A Hyderabad-based businessman who had ordered a DSLR camera on Flipkart claimed that he was shocked to find a stone and two toy cameras when he opened his parcel.
24-year-old Vinay, a resident of Nagole, worked at a private rice mill machinery manufacturing unit at the IDA (Industrial Development Area) in Uppal.
He said that he had placed an order for a Canon EOS 700 D camera that cost Rs 41,000, on September 4.
“On September 5 evening, Vinay received a parcel through a delivery executive. Vinay opened the parcel and found a stone along with two compact dummy cameras sold as child toys instead of the Canon DSLR camera,” LB Nagar sub-inspector (SI) K Saidulu told The Times of India.
“After verifying the database, the customer service staff told Vinay that their records clearly indicate that genuine Canon DSLR camera was shipped to Vinay's address. Vinay then contacted the delivery executive and he told him that he did not open the parcel,” the SI told TOI.
Telangana Today reported that when Vinay contacted Flipkart’s Customer Care, the company denied the allegations.
“Products at Flipkart will be packed under tight security with surveillance cameras all over. The delivery company should be held responsible for this. We cannot do anything,” the newspaper quoted the company as saying.
Following this, the complainant approached the LB Nagar police in Hyderabad on Wednesday, and filed a complaint.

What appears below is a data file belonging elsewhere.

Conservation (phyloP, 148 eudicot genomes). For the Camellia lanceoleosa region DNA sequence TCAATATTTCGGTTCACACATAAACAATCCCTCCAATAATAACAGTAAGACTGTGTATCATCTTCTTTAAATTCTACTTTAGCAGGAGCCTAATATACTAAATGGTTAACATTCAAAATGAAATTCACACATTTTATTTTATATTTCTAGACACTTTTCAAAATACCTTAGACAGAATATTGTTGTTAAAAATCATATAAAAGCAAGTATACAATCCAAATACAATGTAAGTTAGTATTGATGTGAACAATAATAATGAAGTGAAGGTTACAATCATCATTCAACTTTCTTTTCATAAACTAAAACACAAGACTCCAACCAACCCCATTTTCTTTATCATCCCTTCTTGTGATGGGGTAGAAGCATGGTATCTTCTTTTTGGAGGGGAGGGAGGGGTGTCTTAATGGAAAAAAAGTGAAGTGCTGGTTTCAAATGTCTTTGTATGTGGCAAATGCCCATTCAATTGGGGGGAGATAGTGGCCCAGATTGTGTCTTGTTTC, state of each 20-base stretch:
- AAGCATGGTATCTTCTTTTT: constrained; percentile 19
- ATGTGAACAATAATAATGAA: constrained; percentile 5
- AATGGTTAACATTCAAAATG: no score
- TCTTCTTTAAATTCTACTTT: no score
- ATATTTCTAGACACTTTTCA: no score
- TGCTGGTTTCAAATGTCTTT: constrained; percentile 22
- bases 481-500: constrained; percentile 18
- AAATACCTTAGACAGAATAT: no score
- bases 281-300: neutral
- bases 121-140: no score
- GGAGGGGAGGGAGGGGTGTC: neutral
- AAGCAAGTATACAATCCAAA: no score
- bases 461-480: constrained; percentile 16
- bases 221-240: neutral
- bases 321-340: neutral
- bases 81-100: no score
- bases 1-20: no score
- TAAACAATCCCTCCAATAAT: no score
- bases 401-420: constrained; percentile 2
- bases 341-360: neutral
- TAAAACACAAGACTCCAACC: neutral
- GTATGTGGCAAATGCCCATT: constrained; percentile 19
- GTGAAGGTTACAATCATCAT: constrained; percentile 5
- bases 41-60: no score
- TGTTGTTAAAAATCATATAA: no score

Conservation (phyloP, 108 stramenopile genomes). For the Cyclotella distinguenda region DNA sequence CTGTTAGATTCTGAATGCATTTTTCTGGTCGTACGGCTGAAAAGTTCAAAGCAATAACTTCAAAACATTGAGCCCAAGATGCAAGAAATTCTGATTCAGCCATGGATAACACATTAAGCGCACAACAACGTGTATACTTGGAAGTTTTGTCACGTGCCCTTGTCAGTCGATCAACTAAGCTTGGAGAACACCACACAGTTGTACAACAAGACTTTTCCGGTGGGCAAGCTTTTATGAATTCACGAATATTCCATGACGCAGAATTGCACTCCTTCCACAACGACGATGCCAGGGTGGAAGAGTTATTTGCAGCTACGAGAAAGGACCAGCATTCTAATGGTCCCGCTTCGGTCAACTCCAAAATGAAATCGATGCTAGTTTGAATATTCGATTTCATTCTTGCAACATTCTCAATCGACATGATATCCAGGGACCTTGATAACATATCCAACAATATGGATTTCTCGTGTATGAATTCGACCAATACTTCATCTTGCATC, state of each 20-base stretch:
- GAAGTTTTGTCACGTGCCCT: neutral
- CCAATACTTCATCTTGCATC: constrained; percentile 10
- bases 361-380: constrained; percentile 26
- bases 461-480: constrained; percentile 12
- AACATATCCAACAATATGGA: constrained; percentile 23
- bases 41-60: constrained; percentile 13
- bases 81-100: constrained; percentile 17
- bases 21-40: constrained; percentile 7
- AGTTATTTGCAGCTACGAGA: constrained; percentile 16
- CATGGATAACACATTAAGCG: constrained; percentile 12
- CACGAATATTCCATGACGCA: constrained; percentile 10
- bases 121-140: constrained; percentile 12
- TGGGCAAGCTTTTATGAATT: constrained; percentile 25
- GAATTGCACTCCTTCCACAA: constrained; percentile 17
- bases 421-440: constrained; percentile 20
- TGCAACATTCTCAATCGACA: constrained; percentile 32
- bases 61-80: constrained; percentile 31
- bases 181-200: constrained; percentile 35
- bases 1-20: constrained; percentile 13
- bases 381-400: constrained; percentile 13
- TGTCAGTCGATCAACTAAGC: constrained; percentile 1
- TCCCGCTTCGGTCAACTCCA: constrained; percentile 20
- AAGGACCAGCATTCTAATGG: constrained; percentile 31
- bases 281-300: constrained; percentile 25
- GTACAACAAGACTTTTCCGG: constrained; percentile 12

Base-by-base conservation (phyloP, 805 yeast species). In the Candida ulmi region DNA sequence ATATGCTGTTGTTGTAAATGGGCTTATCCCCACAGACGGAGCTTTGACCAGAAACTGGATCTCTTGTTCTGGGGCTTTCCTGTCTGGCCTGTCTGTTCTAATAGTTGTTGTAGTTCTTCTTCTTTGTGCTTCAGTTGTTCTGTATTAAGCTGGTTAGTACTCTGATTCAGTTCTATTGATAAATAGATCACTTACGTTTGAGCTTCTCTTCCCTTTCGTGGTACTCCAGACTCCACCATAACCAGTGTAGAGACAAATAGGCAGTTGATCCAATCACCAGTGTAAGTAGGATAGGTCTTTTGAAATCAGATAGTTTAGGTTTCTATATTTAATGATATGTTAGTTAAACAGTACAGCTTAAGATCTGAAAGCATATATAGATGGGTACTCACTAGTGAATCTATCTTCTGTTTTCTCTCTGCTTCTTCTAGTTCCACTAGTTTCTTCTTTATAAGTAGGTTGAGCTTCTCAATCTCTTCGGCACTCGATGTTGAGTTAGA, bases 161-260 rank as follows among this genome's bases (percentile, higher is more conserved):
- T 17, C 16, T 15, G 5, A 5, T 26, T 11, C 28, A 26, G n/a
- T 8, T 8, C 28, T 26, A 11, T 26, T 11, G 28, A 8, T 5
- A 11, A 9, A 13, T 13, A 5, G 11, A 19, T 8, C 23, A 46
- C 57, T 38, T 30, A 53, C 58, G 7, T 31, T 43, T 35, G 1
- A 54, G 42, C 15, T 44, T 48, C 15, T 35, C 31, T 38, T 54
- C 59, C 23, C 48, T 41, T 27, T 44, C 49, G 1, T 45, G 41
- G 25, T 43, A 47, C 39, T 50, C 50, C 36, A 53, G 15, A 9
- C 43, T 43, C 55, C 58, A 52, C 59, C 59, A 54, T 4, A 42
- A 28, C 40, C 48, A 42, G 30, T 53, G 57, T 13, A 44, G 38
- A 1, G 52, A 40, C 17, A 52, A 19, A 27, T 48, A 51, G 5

TT reported that a case had been filed under Section 420 of the IPC, that deals with cheating and dishonestly inducing delivery of property.
Such incidents are rare but not unique.
In July this year, a Meerut-based man said that he received a stone in his parcel, instead of a smartphone that he had ordered on Flipkart.
In May, when a Mumbai man placed an order for two new phones on Flipkart, he received a bar of soap and a packet of washing powder instead.
However, there were also incidents that turned the tables.
In December last year, two students duped the e-commerce company of Rs 1.05 crore and 152 expensive mobile phones by falsely claiming that they were delivered empty boxes.
At the time, the police said that they would place orders with different names, IDs and addresses, and then lead a lavish lifestyle with the falsely claimed refund amounts.